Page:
solution as a matrix $F$ in the Birkhoff Polytope
discussed above. Thus we have a
$(X \cdot Y) \times (X \cdot Y)$ matrix. Computing
the gradient is now straightforward. For every
pixel $p$ contains crop $c$ variable $p_c$
we take the partial derivative of the score
function:
\begin{align*}
\frac{\partial}{\partial p_c} \sum_{n \in N(p)} \sum_{c_i \in \Cps} R(c, c_i) \cdot p_{c} \cdot n_{c_j}
= \sum_{n \in N(p)} \sum_{c_i \in \Cps} R(c, c_i) \cdot n_{c_j}
\end{align*}
\section{Method}
Using these elements we now build the following algorithm:
\FloatBarrier
\begin{algorithm}
\caption{Random Gradient Ascent Algorithm}
\begin{algorithmic}
\State $x_0 \gets \text{Random initial valid field}$
\While{$x_0$ not converged}
\State $G \gets gradient(x_0)$
\State $x_0 \gets x_0 + \text{stepsize} \cdot G$
\State $x_0 \gets project(x_0)$
\EndWhile\\
\Return $integerize(x_0)$
\end{algorithmic}
\end{algorithm}
\FloatBarrier
\ No newline at end of file
......@@ -191,7 +191,7 @@ on large fields and requires no conditions of $R$.
\node[main node] (2) [right of=1] {V};
\path[every node/.style={font=\sffamily\small}]
(1) edge[bend left] node [above] {$\lambda \cdot c_1$} (2)
(1) edge[bend left] node [above] {$\lambda \cdot c_1$} (2);
(2) edge[bend left] node [below] {$\lambda \cdot c_2$} (1);
\end{tikzpicture}
\end{figure}
......@@ -300,8 +300,8 @@ statement with a condition on $R$ might be helpful:
\node[main node, fill=black!20,] (11) [below of=10] {N};
\node[main node, fill=black!20,] (12) [below of=11] {N};
\path[every node/.style={font=\sffamily\small}]
(1) edge[bend left] node [above] {$c_\alpha$} (2)
\path[every node/.style={font=\sffamily\small}];
(1) edge[bend left] node [above] {$c_\alpha$} (2);
(2) edge[bend left] node [below] {$c_\beta$} (1);
\end{tikzpicture}
\end{figure}
......
......@@ -33,9 +33,9 @@ their preferred crop:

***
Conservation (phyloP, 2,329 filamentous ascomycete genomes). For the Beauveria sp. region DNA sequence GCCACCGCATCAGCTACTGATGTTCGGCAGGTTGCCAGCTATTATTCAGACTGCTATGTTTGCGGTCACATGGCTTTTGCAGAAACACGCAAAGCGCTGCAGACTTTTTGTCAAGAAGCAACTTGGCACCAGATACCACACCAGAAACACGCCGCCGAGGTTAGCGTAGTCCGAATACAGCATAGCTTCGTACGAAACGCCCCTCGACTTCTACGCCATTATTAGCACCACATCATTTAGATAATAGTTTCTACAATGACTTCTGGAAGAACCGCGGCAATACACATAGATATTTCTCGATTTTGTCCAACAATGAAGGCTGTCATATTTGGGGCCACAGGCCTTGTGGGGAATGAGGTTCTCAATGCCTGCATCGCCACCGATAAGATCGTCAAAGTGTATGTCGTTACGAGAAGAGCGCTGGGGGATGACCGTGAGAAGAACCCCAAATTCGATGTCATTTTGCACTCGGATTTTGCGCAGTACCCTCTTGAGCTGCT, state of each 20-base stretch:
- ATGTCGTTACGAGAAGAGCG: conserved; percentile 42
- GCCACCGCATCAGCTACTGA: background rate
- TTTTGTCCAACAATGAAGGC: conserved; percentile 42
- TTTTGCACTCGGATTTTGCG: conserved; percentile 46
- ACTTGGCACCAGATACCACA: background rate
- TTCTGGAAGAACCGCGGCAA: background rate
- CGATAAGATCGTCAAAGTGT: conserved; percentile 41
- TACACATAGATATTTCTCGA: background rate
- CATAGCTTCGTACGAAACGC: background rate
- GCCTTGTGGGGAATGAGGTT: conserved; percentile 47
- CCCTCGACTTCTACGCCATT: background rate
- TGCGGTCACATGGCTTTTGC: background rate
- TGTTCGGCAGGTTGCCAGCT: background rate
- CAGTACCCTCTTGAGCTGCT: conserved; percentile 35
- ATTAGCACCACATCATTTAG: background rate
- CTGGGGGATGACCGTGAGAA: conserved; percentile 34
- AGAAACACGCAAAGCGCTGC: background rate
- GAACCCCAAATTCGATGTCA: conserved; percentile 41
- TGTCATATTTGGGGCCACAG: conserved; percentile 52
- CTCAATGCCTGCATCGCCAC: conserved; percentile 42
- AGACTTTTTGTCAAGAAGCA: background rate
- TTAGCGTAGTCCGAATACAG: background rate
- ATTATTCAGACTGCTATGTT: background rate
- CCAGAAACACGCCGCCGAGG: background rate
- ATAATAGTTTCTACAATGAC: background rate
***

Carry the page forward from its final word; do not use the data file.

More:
\node[main node] (2) [right of=hidden] {V};
\node[main node] (3) [above of=hidden] {W};
\path[every node/.style={font=\sffamily\small}]
(1) edge[left] node [above] {$b$} (2)
(2) edge[left] node [above] {$c$} (3)
\path[every node/.style={font=\sffamily\small}];
(1) edge[left] node [above] {$b$} (2);
(2) edge[left] node [above] {$c$} (3);
(3) edge[right] node [above] {$a$} (1);
\end{tikzpicture}
\end{figure}
......
......@@ -20,7 +20,10 @@
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......@@ -24,7 +24,10 @@
\contentsline {chapter}{\chapternumberline {8}The Linear Programming Method}{25}{chapter.8}%
\contentsline {section}{\numberline {8.1}Problem Setup}{25}{section.8.1}%
\contentsline {section}{\numberline {8.2}Method}{28}{section.8.2}%
\contentsline {chapter}{\chapternumberline {9}Gradient Descent}{31}{chapter.9}%
\contentsline {chapter}{\chapternumberline {9}Gradient Ascent}{31}{chapter.9}%
\contentsline {section}{\numberline {9.1}Finding the closest valid solution}{31}{section.9.1}%
\contentsline {section}{\numberline {9.2}Computing the gradient}{32}{section.9.2}%
\contentsline {section}{\numberline {9.3}Method}{32}{section.9.3}%
\contentsline {chapter}{\chapternumberline {10}Conclusion}{33}{chapter.10}%
\contentsline {appendix}{\chapternumberline {A}Calculations Appendix}{35}{appendix.A}%
\contentsline {chapter}{Bibliography}{37}{appendix*.4}%